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Title: Young men’s perceptions of masculinity and gender role conflict and it’s implications for their heterosexual dating relationships
Authors: Rachut, Steffen Alexander
Keywords: Men -- Identity
Men -- Social conditions -- 21st century
Issue Date: 2014
Abstract: Young heterosexual men face a variety of challenges that are unique to their generation. Contemporary socio-economic realities continue to challenge the traditionally privileged role of men in society, education and family. Such evolution brought about an erosion of masculine identities, often leaving young males confused as to what it means to be a man. In this context, this study investigated young men´s perception of masculinity and its interaction with their heterosexual dating relationships within the larger framework of male Gender Role Conflict (O´Neil, 1980). Consequently, four young, university-educated males in heterosexual dating relationships were recruited and interviewed. An interpretative phenomenological analysis guided this process. In the initial phase, data from the interviews were organized into emergent themes. Subsequently, a second phase transpired super ordinate themes across cases. Lastly, results were superimposed with the theoretical conceptions of male gender role conflict. Findings suggest that the participants perceived masculinity in a traditional fashion, whereby men need to maintain a domineering position in both the social and the relationship realm. Especially in relation to their partners, the participants verbalized the need to be in the lead, to be the provider, and most importantly, to be in control. Conflict primarily occurred when the participants felt that they performed one of those roles inadequately. Overall, findings display a high degree of consistency with gender role conflict theory and traditional masculinity ideology, whereby the participants described a distinct fear of the rising power of females. This study furthermore corroborates the need for positive conceptions of masculinity guiding healthy identity formation processes in young men. Further research and counseling implications are discussed.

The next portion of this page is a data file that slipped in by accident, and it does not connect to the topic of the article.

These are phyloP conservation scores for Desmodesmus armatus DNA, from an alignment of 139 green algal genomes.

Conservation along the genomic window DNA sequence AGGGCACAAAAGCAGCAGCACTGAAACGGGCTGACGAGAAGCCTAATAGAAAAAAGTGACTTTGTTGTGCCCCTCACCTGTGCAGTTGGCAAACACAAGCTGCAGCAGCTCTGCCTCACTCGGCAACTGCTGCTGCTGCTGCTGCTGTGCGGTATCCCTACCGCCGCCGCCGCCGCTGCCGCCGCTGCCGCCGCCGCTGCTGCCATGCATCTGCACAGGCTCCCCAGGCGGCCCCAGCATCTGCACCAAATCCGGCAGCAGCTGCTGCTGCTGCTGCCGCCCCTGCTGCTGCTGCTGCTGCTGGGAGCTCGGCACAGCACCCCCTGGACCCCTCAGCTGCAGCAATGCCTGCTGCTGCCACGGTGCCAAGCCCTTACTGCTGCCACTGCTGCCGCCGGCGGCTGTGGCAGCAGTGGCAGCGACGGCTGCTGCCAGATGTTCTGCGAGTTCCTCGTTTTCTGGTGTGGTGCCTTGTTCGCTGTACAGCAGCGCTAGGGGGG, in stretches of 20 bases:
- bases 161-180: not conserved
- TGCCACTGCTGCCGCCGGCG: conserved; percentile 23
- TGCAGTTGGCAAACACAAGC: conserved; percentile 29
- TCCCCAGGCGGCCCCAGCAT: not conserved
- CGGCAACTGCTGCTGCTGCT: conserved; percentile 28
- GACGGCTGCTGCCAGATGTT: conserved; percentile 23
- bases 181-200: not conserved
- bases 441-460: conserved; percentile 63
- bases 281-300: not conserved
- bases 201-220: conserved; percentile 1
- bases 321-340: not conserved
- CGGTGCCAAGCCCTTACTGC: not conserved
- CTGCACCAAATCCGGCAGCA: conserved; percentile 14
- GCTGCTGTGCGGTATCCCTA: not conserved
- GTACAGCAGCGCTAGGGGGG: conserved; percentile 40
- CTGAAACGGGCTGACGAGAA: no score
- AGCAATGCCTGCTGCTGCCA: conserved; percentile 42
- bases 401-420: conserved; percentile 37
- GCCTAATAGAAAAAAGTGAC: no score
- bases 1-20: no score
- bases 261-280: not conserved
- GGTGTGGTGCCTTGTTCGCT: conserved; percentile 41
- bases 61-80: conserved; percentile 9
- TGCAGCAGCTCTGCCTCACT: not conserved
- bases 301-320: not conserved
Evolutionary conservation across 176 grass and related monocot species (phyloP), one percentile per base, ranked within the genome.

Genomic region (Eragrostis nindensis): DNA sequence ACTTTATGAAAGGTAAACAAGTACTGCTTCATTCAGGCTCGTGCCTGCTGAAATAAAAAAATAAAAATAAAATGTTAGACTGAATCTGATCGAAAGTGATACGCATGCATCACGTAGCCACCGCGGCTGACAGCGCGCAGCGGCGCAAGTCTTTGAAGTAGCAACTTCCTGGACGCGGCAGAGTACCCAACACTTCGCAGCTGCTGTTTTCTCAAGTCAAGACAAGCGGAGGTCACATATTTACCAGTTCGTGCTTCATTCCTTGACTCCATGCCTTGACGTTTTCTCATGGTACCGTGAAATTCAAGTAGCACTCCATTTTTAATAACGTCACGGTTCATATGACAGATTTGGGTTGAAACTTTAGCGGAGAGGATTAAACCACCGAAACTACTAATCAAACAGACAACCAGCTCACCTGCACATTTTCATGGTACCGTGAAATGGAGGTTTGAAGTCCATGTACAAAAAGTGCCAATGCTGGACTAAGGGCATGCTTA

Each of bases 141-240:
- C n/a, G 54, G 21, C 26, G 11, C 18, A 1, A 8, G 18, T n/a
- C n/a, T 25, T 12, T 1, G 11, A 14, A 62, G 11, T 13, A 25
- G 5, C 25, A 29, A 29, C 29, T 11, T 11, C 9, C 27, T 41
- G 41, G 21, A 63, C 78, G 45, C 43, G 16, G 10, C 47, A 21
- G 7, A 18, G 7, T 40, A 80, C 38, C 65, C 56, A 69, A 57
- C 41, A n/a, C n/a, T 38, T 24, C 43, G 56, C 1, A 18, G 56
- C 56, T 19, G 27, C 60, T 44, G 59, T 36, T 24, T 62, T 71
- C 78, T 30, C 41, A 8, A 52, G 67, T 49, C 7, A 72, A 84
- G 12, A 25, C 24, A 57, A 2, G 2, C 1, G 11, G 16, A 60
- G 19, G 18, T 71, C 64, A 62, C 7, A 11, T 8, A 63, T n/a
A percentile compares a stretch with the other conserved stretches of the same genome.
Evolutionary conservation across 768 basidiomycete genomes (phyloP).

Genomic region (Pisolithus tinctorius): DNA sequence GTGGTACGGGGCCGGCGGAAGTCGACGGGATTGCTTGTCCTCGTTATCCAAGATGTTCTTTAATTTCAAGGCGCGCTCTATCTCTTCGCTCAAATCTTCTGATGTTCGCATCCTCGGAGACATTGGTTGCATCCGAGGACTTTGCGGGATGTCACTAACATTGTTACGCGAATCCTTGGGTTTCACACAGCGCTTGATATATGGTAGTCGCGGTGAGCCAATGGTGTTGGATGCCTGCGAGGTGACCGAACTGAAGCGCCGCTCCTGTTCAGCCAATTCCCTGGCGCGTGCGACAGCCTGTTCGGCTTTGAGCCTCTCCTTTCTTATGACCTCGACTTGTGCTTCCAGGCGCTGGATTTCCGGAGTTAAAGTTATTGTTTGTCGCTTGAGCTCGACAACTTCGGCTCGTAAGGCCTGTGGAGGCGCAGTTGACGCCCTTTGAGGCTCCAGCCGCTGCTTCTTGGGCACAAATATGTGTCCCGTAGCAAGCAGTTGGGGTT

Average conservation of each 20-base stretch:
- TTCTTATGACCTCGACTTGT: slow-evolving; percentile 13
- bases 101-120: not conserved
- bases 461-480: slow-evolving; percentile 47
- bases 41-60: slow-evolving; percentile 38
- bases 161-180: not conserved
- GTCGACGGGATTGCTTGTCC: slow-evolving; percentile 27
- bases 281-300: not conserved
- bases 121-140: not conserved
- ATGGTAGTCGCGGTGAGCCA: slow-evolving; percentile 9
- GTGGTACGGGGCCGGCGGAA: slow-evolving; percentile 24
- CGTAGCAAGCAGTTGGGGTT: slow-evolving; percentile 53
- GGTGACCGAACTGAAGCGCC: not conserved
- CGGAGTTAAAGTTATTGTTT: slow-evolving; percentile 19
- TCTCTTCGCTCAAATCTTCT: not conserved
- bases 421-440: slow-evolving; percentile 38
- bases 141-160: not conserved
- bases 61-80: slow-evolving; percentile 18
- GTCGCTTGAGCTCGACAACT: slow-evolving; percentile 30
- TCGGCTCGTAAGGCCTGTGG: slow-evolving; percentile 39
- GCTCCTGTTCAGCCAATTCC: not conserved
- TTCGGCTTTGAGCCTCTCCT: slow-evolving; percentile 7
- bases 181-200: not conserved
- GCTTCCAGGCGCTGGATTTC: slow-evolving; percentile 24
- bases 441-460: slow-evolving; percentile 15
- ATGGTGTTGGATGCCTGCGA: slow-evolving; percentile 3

Appears in Collections:Dissertations - FacSoW - 2014
Dissertations - FacSoWCou - 2014

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